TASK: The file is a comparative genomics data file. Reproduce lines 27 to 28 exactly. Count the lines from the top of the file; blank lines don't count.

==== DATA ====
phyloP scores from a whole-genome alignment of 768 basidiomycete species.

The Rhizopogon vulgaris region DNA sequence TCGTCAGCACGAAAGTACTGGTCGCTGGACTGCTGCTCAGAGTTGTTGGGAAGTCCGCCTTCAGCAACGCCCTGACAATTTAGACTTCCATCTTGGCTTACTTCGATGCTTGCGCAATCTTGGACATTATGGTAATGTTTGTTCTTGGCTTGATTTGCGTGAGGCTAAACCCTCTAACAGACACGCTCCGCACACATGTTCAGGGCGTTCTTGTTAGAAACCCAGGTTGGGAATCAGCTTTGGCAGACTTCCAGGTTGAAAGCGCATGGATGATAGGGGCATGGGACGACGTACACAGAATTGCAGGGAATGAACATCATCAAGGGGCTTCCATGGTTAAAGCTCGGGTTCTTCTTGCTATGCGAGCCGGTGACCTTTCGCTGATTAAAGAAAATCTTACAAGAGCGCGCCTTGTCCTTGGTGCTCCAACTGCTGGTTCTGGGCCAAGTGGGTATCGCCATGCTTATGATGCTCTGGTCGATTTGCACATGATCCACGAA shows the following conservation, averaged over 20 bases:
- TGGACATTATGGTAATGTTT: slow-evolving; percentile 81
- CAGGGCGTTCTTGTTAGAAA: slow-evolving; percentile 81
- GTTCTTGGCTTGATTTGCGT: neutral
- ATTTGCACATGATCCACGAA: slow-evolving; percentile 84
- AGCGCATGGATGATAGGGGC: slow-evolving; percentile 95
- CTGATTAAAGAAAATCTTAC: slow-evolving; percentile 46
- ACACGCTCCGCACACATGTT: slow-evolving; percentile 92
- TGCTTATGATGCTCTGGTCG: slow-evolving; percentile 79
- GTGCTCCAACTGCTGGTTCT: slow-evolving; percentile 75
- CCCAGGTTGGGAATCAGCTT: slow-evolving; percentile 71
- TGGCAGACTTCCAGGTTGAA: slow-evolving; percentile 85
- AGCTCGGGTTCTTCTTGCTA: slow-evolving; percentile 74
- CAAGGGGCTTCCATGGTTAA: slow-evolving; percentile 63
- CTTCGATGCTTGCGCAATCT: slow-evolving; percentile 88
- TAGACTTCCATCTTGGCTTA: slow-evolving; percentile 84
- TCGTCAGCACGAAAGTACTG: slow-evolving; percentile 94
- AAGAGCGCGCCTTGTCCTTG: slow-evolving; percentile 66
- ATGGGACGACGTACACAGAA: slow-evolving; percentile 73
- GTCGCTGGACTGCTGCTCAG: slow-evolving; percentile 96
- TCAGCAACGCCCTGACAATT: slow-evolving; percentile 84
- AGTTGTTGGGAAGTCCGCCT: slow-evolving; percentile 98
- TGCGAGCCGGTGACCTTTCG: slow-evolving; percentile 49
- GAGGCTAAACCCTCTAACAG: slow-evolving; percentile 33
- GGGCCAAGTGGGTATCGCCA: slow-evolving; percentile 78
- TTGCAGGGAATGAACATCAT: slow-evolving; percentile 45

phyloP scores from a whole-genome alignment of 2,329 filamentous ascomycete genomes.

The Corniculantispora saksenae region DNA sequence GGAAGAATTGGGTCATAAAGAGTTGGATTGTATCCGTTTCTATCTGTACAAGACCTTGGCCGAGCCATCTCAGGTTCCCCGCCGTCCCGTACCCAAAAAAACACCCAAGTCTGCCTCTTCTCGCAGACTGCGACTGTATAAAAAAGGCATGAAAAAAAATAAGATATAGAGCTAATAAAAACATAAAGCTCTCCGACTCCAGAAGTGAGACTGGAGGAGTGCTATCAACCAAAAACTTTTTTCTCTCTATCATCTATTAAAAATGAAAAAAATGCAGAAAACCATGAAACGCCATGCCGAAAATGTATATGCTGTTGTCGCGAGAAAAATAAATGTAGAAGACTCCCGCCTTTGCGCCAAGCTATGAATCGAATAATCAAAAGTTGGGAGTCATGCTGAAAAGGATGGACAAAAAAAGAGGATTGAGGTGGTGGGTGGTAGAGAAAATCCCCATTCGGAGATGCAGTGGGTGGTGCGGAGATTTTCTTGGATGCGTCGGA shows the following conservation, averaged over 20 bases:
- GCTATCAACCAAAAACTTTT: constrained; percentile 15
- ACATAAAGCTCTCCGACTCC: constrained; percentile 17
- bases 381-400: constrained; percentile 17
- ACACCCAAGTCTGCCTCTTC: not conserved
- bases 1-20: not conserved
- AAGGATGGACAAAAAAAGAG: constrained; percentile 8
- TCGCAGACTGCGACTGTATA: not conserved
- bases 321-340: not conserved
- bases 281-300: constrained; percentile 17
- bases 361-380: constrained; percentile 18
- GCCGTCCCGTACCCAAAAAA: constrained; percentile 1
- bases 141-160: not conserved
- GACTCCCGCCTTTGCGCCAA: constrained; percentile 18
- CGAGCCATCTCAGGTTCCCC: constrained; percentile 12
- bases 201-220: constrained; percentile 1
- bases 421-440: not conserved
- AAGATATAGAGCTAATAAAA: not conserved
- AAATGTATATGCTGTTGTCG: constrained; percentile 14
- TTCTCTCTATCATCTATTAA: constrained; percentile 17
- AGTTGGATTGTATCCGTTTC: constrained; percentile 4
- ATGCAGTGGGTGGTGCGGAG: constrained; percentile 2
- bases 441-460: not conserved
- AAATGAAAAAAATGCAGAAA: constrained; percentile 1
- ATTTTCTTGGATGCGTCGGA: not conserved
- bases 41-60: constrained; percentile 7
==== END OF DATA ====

- TTGCAGGGAATGAACATCAT: slow-evolving; percentile 45

phyloP scores from a whole-genome alignment of 2,329 filamentous ascomycete genomes.